Bomb-Belted Islamist Judge Runs Syria Jail, Amnesty SaysCaroline Alexander
An Islamist judge in Syria who appears at trials wearing an explosives belt and issues death sentences in hearings lasting a few minutes is running one of seven secret prisons where the rights of local people are “ruthlessly flouted,” according to Amnesty International.
The unnamed judge, a member of the militant group the Islamic State in Iraq and the Levant or ISIL, also participates in daily interrogations at the Sadd al-Ba’ath dam prison in al-Raqqa province -- except on Fridays and Saturdays when he visits his family in the village of Karama, said Cilina Nasser, researcher and author of a report released by London-based Amnesty today and entitled “Rule of Fear.”
“He’d visit a detention facility every single day and would interrogate, that means flogging even of children, to obtain confessions and as a punishment,” Nasser said by phone. “Trials usually take up to three minutes, maximum.”
ISIL is one of several Islamist factions that have made inroads in northern Syria, controlling territory formerly run by the Western-backed Free Syrian Army. Arrests, detentions, floggings and summary executions are carried out by the group, often in a network of prisons, as part of what Amnesty termed its “cruel, capricious and arbitrary rule.”
The Sadd al-Ba’ath judge, who Nasser said wasn’t identified in accordance with Amnesty policy, “showed not the least respect for any sense of due process and summarily ordered detainees to be taken to be killed, including a prisoner who had the temerity to mock him behind his back.” The judge shows his face to prisoners, unlike colleagues who wear black masks, the human rights group said.
Government forces and militias loyal to President Bashar al-Assad also face serious allegations. They are guilty of a widespread use of abduction and incommunicado detention as part of systematic attacks on the civilian population, the United Nations Commission of Inquiry on Syria said in a separate report today.
“Survivors of enforced disappearances described being subjected to torture during their detention,” according to the report. Some “disappearances appeared to have a punitive element, targeting family members of defectors, activists, fighters as well as those believed to be providing medical care to the opposition.”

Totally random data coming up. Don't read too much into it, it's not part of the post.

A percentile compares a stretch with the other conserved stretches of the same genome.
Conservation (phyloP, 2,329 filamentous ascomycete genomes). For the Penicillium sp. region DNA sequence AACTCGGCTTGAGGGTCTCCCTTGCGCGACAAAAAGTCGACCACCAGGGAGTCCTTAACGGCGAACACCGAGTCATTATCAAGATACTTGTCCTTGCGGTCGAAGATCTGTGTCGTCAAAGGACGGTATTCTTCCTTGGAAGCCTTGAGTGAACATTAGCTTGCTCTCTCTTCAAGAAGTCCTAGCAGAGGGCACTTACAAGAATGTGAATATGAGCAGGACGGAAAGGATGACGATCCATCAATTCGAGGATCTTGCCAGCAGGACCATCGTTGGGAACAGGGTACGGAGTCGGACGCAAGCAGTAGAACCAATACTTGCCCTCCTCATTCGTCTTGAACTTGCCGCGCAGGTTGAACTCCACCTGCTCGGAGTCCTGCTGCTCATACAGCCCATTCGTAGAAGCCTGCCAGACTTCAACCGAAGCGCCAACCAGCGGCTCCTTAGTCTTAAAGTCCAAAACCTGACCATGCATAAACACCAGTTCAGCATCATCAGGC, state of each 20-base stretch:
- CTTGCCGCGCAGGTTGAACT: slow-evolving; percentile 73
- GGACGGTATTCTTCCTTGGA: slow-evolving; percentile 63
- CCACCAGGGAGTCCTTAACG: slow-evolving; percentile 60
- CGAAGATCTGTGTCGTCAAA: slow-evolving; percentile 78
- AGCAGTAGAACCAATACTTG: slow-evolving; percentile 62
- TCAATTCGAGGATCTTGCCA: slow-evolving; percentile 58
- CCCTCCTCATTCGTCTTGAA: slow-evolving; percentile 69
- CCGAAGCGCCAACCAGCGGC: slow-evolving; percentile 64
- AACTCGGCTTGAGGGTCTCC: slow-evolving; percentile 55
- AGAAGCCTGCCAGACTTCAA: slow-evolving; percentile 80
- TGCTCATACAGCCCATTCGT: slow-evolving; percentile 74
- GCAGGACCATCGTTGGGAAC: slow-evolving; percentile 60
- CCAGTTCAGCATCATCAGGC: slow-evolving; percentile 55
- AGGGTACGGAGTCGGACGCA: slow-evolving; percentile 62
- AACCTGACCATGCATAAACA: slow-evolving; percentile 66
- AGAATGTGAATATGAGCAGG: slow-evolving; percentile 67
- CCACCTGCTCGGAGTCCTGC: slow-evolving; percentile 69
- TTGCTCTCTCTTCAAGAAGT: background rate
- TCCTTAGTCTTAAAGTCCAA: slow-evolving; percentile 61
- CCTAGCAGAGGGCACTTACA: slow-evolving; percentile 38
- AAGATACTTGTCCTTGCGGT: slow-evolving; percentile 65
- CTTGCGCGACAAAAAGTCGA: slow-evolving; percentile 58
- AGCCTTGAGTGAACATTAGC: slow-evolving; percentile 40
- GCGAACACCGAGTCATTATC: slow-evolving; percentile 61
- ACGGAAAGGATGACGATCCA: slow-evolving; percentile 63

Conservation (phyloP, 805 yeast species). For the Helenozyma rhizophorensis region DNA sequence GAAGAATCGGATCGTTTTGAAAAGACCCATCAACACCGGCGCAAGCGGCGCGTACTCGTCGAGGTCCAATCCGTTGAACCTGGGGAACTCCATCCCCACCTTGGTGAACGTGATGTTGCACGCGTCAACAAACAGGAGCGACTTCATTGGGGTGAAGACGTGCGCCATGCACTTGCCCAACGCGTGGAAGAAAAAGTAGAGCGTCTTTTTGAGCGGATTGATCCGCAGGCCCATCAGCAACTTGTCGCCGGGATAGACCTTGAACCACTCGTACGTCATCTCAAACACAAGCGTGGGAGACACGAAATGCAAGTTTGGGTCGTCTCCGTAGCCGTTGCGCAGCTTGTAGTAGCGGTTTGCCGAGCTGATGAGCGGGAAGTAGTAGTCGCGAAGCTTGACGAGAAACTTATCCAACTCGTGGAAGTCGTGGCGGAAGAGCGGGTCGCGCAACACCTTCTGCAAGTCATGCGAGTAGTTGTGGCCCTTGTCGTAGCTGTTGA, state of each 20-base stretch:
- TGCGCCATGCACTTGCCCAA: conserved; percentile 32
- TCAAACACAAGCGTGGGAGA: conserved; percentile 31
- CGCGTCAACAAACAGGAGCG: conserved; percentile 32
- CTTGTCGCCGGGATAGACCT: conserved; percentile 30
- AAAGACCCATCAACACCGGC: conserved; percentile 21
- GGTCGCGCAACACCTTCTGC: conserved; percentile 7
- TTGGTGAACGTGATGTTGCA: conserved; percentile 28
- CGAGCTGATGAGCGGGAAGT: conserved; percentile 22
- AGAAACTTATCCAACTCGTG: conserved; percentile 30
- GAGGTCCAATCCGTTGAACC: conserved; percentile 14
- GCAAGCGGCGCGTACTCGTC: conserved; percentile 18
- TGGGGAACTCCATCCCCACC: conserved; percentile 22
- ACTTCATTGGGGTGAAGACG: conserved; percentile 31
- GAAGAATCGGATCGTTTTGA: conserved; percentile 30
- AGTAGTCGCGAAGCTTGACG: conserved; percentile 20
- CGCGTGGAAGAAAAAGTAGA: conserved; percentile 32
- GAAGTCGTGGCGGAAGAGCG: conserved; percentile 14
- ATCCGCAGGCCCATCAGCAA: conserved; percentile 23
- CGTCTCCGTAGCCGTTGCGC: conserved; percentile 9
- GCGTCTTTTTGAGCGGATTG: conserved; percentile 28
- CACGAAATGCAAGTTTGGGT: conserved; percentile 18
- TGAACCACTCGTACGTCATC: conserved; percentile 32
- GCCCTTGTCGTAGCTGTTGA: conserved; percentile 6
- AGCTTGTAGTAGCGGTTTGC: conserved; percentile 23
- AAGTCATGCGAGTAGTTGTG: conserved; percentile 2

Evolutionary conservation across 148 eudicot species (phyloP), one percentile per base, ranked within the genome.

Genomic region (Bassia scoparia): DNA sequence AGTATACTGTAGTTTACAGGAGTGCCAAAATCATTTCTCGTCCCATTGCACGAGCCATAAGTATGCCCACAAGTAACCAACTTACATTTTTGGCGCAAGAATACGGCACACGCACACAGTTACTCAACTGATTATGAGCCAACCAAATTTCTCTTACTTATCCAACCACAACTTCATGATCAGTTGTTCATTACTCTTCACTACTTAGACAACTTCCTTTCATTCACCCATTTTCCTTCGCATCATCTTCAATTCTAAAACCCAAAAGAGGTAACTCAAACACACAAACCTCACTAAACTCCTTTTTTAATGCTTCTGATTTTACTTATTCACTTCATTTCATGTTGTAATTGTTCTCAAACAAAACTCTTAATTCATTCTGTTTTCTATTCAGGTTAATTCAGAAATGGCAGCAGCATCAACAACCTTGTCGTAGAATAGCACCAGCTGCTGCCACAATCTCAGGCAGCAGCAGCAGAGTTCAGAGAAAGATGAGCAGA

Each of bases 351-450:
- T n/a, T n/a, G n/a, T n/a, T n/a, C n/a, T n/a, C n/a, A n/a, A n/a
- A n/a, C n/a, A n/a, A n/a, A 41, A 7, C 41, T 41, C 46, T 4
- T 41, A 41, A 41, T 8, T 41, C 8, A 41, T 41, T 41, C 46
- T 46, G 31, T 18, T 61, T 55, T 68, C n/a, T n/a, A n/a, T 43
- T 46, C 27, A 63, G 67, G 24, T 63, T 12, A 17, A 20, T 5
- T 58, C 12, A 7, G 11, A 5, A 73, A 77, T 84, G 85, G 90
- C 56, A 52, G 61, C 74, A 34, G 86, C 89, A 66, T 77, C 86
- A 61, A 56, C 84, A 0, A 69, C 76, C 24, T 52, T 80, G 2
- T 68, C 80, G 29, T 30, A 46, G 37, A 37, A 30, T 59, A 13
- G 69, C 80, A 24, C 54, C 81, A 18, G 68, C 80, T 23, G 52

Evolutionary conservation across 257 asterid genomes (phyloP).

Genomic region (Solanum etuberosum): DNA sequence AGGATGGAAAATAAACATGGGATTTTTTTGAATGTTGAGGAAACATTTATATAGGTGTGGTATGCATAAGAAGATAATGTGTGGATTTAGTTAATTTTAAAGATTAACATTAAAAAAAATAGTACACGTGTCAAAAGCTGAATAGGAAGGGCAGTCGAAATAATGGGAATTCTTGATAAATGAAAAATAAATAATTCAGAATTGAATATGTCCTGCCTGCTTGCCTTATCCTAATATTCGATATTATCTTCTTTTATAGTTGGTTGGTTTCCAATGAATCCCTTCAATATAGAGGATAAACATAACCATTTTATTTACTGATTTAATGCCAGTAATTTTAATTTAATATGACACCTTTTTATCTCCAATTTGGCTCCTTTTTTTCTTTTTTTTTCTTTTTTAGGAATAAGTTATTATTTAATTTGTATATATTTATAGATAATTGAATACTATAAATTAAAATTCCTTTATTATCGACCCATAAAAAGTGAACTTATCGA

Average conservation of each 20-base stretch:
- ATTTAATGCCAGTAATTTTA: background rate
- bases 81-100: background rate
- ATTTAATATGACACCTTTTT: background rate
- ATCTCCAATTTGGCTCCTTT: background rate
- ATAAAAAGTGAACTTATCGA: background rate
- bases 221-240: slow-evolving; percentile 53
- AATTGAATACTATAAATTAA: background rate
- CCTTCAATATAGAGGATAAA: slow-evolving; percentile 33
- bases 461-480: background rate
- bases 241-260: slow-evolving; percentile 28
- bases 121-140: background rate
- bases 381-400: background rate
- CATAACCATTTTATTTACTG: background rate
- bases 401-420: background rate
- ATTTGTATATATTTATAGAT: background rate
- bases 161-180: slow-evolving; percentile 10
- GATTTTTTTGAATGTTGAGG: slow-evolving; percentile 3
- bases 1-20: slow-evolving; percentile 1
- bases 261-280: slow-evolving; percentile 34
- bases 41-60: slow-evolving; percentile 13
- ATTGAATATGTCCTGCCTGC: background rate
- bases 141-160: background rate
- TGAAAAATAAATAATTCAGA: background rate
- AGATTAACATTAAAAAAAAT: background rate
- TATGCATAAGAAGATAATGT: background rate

On Dec. 17, the U.K. government said that Assad’s administration had “in effect murdered” Abbas Khan, a British doctor who traveled to the country to help people wounded in the civil war.
ISIL has spread through Aleppo and Idlib, becoming one of the fiercest Sunni Muslim radical groups in northeastern Syria. Some of its fighters are from the Gulf and North Africa and have ties to al-Qaeda, Amnesty said.
Al-Raqqa city, in Syria’s northeast, came under ISIL’s control shortly after its formation in April. The population has swollen to 1 million during the two years of conflict.
People in areas controlled by the group have been snatched off the streets for offenses ranging from theft and murder to smoking, drinking alcohol and adultery, Amnesty said. Locals suspected of opposing ISIL or collaborating with rivals such as the FSA are also being targeted. The group’s seven known detention centers include two in Aleppo.
Nasser’s report is based on her Nov. 20 to Dec. 5 visit to Turkey where she spoke to nine people abducted and detained by the Islamist group in al-Raqqa and Aleppo since May. A 10th interview was conducted by phone.
Former residents of al-Raqqa said they first became aware of ISIL in their area around May, when masked gunmen executed three men they said were Alawites in a public square. The group’s “crimes are increasing” as it becomes more powerful, Nasser said.
Serious abuses are being committed by other groups in Syria and Amnesty also plans to investigate those, Nasser said.